A nurse is monitoring a client newly diagnosed with diabetes mellitus for signs of complications. Which of the following, if exhibited in the client, would indicate hyperglycemia and warrant physician notification?

a) polyuria
b) diaphoresis
c) hypertension
d) increased pulse rate

a) polyuria

Classic symptoms of hyperglycemia include polydipsia, polyuria, and polyphagia. Options B, C, and D are not signs of hyperglycemia.

Myxedema, which includes fatigue, general weakness, and muscle cramps, is a symptom of which endocrine disorder treated with levothyroxine (Synthroid)?

a. Hyperthyroidism
b. Hypothyroidism
c. Cushing's syndrome
d. Addison's disease

b. Hypothyroidism

Which disease is characterized by increased body metabolism, tachycardia, increased body temperature, and anxiety, and treated with Prophylthiouracil (PTU)?

a.) Hashimoto's thyroiditis
b.) Graves' disease
c.) Addison's disease
d.) Cushing's syndrome

b.) Graves' disease

In the administration of hydrocortisone (Aeroseb-HC, Alphadern, Cetacort), it is vital that the nurse recognize that this drug might mask which symptoms?

a.) Signs and symptoms of infection
b.) Signs and symptoms of heart failure
c.) Hearing loss
d.) Skin infections

a.) Signs and symptoms of infection

When hydrocortisone use is discontinued, the nurse must recognize the possibility of what side effect, if this drug is stopped abruptly?

a.) Development of myxedema
b.) Circulatory collapse
c.) Development of Cushing's syndrome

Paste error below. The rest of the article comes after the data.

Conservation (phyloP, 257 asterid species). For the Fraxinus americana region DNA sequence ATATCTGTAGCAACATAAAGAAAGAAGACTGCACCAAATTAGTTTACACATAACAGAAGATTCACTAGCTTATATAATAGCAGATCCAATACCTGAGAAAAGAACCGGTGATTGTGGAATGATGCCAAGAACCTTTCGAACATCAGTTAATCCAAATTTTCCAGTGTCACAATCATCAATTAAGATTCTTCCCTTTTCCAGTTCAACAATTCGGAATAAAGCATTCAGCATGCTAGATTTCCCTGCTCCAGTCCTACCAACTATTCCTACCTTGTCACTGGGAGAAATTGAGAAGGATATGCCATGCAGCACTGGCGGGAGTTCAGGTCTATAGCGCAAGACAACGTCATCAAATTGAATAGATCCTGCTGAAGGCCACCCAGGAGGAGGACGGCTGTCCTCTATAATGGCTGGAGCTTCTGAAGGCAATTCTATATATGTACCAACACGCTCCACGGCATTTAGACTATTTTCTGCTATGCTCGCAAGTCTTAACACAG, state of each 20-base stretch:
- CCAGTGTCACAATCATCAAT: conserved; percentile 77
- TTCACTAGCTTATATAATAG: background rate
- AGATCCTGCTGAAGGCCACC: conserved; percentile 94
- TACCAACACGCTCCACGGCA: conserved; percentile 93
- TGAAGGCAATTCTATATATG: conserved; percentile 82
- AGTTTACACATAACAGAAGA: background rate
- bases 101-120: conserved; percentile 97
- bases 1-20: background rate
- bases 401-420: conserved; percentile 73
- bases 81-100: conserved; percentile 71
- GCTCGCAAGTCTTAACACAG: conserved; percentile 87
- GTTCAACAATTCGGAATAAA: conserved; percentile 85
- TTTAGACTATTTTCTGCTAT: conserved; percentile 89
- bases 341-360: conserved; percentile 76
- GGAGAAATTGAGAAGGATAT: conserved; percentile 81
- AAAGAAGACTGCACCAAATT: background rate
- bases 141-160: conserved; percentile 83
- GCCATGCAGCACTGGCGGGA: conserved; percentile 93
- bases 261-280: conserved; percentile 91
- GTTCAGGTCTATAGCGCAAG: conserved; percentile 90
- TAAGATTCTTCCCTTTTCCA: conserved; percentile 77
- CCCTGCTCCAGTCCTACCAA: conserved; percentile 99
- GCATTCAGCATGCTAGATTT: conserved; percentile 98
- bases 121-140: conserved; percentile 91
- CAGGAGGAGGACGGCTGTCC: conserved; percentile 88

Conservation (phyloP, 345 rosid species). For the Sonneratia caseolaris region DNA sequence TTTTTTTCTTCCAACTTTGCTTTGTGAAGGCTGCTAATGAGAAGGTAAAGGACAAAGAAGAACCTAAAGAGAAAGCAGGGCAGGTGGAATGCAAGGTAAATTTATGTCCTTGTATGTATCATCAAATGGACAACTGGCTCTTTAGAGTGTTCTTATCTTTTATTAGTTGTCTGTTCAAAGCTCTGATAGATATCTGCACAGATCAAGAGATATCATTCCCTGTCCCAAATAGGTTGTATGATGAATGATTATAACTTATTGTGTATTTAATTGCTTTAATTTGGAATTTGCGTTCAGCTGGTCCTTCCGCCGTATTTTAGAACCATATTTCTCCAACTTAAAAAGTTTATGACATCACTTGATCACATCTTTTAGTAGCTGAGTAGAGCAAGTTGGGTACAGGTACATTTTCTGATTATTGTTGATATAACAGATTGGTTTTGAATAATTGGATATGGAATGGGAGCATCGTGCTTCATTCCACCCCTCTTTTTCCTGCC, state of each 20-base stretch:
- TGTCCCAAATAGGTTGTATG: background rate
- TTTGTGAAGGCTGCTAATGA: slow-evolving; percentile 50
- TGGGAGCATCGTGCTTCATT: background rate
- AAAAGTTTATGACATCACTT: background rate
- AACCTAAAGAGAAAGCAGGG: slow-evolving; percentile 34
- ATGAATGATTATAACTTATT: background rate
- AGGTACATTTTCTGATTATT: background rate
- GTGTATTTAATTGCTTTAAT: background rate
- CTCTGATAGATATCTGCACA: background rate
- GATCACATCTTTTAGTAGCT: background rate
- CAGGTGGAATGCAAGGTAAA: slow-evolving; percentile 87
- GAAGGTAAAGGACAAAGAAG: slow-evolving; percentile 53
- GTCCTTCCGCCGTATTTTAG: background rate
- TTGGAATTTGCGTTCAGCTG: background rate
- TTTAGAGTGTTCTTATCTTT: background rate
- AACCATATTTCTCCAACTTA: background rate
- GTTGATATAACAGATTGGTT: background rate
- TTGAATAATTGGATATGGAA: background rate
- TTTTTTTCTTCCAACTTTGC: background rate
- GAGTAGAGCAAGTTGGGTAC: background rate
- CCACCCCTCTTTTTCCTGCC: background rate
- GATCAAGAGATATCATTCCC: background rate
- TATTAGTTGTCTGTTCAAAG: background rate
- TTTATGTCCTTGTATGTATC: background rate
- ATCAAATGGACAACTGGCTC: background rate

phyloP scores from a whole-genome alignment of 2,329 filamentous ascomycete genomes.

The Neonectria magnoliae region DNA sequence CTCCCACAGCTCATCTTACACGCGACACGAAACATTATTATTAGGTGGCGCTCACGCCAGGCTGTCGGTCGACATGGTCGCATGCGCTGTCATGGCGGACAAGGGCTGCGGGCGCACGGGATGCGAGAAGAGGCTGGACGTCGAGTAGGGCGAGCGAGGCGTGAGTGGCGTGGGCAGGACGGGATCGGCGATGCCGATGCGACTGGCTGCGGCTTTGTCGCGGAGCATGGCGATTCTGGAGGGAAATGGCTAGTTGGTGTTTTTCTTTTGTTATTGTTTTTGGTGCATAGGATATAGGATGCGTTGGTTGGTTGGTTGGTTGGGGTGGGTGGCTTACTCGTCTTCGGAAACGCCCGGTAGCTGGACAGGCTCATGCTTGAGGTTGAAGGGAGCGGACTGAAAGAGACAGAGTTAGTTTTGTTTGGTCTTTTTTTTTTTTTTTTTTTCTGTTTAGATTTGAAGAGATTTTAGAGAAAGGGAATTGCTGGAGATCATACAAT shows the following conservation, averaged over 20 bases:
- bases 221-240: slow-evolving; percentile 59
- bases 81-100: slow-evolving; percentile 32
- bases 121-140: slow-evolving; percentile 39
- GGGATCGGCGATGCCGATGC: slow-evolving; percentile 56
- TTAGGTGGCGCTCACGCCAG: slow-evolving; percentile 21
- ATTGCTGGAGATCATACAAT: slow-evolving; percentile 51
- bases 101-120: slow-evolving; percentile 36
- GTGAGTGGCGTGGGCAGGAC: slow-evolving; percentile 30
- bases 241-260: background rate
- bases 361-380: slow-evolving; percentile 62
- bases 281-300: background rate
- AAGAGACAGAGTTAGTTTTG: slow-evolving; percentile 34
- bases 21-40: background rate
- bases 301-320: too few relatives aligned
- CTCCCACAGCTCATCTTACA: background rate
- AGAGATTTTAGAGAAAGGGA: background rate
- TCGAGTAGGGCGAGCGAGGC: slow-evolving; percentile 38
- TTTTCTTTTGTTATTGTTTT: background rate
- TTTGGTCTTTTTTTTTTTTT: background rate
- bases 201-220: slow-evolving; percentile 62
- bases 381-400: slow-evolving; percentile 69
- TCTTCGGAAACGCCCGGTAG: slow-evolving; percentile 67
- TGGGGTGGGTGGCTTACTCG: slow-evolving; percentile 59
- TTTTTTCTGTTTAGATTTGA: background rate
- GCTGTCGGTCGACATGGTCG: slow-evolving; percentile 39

d.) Development of diabetes insipidus

b.) Circulatory collapse

A client who is taking levothyroxine (Synthroid) begins to develop weight loss, diarrhea, and intolerance. The nurse should be aware that this might be an indication of what hormonal condition?

a.) Addison's disease
b.) Hyperthyroidism
c.) Cushing's syndrome
d.) Development of acromegaly

b.) Hyperthyroidism

Which organ is destroyed when administering radioactive I-131?

a.) Pituitary gland
b.) Adrenals
c.) Parathyroid
d.) Hypothalamus

radioactive I-131 destroys the thyroid because the thyroid cells are the only cells in the body that can take up iodine

Of what precautions should a client receiving radioactive iodine-131 be made aware?

a.) Drink plenty of fluids, especially those high in calcium.

b.) Avoid close contact with children or pregnant women for one week after administration of drug.

c.) Be aware of the symptoms of tachycardia, increased metabolic rate, and anxiety.

d.) Wear a mask if around children or pregnant women.

b.) Avoid close contact with children or pregnant women for one week after administration of drug.

In the administration of a drug such as levothyroxine (Synthroid), the nurse must teach the client: (Select all that apply.)

a.) Therapy could take three weeks or longer.

b.) Periodic lab tests for T4 levels are required.

c.) Report weight loss, anxiety, insomnia, and palpitations.

d.) Jaundice

Therapy could take three weeks or longer.

Periodic lab tests for T4 levels are required.

Report weight loss, anxiety, insomnia, and palpitations.

A,B,C

21. The client scheduled for electroconvulsive therapy tells the nurse, "I'm so afraid. What will happen to me during the treatment?" Which of the following statements is most therapeutic for the nurse to make?

A. "You will be given medicine to relax you during the treatment."

B. "The treatment will produce a controlled grand mal seizure."

C.
The treatment might produce nausea and headache.

d. You can expect to be sleepy and confused for a time after the treatment.

A.